"The wine industry is an entertainment industry," says Joe Fiola, a specialist in small fruit and viticulture at New Jersey's Rutgers University. "Local wineries rely on ethnocentrism, a pride in your region, the desire to support agriculture in your region. When you have that local pride, you want to share local wines with your friends."
Fiola comes to discussing Maryland wines through his role in a cooperative formed by scientists working in East Coast universities. By drawing on the talents of a Rutgers viticulturist, an Eastern Shore grower, and a research liaison at University of Maryland's extension center in Garrett County, the cooperative helps farmers find practical uses for research-based information.
The cooperative promotes agriculture, and Fiola says wine grapes can be "a most profitable agricultural enterprise." Besides, as farmland is gobbled up by developers, vineyards co-exist more easily with suburban development than traditional farms, allowing agriculture to flourish amid rolling hills and grand houses. You never hear wineries' neighbors complaining about the smells emanating from the fields.
The East Coast isn't the only region that's happened upon this sort of open-space compromise; according to the Deford, there are more than 2,000 wineries in the United States, and North Dakota is the only continental state without a winery. However, the mid-Atlantic states are particularly well-suited to wine agriculture, thanks to their climate and soil. Maryland has four geographic regions within the state, and three--Piedmont, Blue Ridge, and Coastal--are conducive to grape cultivation. Each provides a microclimate that creates the ideal environment for a specific variety of wine grapes.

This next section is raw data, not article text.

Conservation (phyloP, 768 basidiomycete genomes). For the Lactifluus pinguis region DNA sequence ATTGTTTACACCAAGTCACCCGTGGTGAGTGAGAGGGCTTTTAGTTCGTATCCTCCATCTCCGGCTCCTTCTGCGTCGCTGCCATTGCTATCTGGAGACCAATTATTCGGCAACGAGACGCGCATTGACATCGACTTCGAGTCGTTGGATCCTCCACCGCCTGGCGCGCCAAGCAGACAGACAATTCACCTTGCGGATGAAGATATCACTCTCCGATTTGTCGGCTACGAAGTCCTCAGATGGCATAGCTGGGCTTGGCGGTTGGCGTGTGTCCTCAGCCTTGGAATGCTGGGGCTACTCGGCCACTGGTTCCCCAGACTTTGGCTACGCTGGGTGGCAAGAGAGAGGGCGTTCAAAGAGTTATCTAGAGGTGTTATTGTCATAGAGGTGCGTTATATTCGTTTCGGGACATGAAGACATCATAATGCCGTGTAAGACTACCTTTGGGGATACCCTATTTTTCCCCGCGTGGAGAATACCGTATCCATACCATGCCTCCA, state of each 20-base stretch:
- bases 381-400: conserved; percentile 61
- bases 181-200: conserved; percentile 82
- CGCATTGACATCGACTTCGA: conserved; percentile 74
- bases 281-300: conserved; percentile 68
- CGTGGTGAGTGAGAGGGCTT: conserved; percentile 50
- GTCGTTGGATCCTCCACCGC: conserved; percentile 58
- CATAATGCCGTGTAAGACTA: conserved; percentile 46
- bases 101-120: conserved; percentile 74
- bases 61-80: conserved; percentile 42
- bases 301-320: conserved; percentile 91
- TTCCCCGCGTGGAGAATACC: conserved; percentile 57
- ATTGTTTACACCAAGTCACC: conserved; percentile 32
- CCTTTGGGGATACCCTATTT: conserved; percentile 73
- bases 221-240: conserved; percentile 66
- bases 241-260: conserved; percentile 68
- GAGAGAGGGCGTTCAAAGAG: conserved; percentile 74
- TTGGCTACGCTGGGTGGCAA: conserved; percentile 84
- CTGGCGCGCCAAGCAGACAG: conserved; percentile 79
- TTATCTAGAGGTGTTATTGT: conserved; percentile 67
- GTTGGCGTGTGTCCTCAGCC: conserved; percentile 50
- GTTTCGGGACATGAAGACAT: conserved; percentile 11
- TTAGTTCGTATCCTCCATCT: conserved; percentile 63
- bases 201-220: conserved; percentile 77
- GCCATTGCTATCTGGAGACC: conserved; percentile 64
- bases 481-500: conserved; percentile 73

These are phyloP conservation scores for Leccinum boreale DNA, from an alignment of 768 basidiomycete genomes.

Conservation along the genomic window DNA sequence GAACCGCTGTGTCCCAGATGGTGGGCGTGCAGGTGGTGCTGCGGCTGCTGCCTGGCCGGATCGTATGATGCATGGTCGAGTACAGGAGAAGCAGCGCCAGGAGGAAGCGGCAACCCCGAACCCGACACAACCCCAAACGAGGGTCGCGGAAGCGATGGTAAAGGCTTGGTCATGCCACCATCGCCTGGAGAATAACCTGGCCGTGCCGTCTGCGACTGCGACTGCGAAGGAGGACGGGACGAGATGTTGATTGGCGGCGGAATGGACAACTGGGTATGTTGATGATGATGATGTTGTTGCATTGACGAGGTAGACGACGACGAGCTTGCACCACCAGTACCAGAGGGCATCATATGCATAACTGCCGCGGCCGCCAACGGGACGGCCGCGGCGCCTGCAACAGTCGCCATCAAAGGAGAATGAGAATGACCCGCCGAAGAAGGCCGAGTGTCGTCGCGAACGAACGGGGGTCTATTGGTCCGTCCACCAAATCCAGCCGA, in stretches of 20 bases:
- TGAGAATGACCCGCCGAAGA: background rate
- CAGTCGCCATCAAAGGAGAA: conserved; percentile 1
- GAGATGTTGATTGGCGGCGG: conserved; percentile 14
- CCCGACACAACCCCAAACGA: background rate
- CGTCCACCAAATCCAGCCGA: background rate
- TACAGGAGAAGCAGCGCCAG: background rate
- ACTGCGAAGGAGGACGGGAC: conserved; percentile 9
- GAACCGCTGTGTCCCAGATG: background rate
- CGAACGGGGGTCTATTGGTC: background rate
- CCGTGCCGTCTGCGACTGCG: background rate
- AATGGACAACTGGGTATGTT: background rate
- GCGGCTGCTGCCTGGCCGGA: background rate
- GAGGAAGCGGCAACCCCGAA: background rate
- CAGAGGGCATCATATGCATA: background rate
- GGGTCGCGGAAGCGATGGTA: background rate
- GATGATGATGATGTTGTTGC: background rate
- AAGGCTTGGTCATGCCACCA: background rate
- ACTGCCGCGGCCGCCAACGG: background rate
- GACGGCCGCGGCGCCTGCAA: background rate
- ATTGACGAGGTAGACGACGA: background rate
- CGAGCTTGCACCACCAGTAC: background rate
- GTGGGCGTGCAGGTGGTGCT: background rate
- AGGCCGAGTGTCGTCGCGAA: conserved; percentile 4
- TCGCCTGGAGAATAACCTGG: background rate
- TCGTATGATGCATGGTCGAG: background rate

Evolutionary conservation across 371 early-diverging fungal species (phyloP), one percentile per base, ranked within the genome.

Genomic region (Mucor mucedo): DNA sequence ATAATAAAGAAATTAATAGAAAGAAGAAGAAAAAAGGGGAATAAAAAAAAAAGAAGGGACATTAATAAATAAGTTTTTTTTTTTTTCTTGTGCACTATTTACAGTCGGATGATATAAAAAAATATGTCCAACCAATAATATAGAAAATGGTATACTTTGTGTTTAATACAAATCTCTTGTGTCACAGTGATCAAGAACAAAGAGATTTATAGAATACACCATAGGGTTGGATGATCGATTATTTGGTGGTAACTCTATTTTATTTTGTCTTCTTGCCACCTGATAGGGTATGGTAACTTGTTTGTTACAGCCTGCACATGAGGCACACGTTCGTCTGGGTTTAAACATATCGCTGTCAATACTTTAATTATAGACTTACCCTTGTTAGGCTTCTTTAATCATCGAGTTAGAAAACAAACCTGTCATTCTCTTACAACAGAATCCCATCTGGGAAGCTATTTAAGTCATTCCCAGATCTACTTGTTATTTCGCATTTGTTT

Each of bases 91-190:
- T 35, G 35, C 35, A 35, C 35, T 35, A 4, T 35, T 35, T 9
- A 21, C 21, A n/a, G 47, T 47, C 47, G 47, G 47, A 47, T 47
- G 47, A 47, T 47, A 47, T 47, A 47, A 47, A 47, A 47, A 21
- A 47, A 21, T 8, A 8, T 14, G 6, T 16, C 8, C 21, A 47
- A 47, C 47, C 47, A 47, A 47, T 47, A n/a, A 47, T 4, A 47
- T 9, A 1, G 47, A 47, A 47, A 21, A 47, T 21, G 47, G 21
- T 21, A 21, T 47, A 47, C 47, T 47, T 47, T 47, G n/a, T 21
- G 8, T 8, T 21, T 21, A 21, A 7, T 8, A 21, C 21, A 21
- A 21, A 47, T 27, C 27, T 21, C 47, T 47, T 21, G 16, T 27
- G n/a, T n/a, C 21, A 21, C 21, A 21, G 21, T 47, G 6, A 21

"To me, the major advantage on the East Coast is the diversity of wines. You can go to most local wineries and find any kind of wine you'd like," Fiola says. "We have the traditional varieties--the Cabernets, the Reislings--and have the added advantage of creating diverse varieties. We can do dry to semidry to sweet to dessert to sparkling to fortified to fruit wines."
Fiola admits that being a jack of all trades has its limits. "We can't do as great a job on some of the fine varieties. Periodically we come up with some great Cabs," he says, but the quality fluctuates from year to year. "In good vintages, we can compete with or approach the best California Cabs."
Deford says Boordy comes up with a "great Cab" only one year out of 10. Conveniently, he says, 1997 was such a year, and Deford is currently promoting his '97 Grand Reserve Cabernet Sauvignon. The price is steep for a casual wine consumer ($27 a bottle), but the appeal lies in the wine's quality and local identity.
"Wine should be regional, and regions are different," Deford says. And he offers a culinary comparison: "If you go to the Southwest, you try Tex-Mex. If you go to New Orleans, you try Cajun." And if you're in Maryland, you drink Maryland wine. Cheers.